Though as Utah's third-highest range, the Tushars exceed the height of the Wasatch Mountains in Northern Utah, they remain underappreciated and relatively uncrowded. Although this is delightful for the rare visitor, it's a bit of a shame for the many that miss out. The area is remarkably scenic and diverse. Many different types of trees and other vegetation grow atop these slopes. This is also the home of "Big Rock Candy Mountain," a bizarre and beautiful multi-colored mountain of volcanic glass and many-hued rocks.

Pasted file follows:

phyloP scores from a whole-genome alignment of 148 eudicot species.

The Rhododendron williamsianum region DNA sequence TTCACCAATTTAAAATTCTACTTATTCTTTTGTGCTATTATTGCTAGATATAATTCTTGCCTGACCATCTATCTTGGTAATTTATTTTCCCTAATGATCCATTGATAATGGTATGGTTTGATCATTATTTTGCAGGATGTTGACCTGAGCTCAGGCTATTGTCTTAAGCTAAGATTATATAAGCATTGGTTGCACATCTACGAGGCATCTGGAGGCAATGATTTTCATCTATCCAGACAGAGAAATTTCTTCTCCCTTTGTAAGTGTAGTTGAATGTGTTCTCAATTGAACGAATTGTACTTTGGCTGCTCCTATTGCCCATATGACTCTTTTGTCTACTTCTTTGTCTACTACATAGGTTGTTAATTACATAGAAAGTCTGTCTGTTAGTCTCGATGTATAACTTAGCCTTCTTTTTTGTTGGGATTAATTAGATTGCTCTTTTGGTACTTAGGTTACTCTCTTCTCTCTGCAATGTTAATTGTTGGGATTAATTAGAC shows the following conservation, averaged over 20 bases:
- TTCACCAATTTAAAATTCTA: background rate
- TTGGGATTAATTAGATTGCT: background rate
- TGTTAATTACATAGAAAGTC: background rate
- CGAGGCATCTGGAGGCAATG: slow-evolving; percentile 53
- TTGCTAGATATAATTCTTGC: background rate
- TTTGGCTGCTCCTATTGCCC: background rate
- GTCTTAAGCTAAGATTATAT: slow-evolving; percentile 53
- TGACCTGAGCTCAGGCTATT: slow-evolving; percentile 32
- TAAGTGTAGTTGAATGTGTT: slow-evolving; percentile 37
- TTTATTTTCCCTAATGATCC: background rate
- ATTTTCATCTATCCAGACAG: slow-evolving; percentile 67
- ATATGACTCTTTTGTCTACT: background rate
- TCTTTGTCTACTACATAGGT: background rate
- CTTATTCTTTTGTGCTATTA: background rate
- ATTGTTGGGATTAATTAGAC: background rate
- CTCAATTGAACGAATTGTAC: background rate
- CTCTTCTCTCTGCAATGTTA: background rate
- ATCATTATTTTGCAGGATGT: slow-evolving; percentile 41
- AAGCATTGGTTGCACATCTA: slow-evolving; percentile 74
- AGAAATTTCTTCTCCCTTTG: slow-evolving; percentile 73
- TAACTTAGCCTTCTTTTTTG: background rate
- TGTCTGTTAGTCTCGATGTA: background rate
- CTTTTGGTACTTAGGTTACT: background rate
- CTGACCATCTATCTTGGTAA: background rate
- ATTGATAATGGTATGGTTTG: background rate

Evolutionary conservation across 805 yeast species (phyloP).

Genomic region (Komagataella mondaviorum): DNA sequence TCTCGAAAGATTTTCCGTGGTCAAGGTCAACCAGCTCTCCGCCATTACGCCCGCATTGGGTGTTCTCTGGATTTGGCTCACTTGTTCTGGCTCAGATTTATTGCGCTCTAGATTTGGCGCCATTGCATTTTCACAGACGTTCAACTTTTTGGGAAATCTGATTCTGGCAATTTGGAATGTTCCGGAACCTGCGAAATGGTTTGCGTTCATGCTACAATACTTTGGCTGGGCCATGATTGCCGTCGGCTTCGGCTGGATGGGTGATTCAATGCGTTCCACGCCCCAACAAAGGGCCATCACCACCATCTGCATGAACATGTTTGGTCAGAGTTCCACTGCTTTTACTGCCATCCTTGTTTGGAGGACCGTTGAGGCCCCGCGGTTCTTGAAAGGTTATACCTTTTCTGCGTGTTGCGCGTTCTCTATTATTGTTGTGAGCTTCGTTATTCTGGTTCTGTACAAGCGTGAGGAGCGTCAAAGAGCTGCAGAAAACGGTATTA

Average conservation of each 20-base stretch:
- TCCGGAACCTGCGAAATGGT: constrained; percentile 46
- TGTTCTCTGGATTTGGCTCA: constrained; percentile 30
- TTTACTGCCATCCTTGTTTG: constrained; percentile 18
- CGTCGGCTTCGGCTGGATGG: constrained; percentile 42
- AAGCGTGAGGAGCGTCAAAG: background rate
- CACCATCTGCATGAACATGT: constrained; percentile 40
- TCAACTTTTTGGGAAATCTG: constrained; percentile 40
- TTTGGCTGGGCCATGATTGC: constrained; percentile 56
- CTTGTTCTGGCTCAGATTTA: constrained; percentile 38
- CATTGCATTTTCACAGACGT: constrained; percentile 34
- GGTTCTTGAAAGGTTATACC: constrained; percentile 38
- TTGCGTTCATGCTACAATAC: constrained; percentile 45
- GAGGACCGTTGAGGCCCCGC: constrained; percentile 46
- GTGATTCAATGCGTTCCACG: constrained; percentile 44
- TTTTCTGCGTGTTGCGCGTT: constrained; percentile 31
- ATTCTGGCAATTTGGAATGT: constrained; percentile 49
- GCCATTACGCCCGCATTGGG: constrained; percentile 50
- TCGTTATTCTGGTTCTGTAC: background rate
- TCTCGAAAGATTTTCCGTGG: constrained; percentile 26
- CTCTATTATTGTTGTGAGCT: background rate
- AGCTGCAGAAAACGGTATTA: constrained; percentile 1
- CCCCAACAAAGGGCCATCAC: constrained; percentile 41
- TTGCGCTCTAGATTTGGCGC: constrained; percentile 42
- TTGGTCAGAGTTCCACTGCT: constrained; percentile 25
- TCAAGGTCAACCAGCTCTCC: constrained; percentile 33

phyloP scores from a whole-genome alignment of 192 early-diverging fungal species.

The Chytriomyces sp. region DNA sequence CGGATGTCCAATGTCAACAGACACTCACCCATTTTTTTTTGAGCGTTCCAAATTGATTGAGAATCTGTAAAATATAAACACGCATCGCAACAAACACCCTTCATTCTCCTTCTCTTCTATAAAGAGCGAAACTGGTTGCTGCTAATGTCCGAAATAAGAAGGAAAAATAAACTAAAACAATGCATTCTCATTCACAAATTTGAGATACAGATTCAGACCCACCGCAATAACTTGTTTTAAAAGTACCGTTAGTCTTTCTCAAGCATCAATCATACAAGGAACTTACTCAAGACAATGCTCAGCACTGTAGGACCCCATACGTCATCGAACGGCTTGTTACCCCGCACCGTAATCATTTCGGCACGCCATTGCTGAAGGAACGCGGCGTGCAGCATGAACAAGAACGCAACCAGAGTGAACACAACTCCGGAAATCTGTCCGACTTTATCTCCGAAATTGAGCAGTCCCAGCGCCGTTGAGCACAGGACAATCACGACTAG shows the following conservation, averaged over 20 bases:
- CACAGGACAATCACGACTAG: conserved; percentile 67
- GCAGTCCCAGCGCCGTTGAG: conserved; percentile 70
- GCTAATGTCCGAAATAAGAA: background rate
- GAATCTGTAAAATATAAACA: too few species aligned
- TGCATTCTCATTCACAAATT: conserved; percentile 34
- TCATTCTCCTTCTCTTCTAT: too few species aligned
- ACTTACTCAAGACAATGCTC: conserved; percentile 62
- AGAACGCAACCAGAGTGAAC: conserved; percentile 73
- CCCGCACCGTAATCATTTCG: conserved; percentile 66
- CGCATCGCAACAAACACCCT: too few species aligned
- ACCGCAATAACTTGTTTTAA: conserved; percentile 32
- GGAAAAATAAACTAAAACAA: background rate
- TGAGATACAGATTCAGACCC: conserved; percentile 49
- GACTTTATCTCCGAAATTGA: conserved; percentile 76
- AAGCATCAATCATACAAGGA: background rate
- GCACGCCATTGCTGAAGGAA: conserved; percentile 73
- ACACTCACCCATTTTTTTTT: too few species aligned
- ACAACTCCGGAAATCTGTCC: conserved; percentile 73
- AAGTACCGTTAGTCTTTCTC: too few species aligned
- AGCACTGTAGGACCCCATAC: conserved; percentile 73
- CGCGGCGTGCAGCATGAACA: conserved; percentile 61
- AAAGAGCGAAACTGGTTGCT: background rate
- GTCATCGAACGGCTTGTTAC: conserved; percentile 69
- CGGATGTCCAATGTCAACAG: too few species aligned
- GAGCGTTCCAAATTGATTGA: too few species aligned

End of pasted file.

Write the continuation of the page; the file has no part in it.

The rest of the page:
The Tushar Mountains make for a fascinating drive with a good network of hiking and biking trails, campgrounds and small lakes. ATV riders are also welcome on these slopes. In winter, there are skiing and snowmobiling opportunities.
The range is enclosed by I-15 to the west and Hwy 89 to the east. Easiest access is from Beaver, which is 52 miles north of Cedar City and 210 miles south of Salt Lake City.
To learn more about the Tushar Mountains, select a topic of interest from the left-hand column.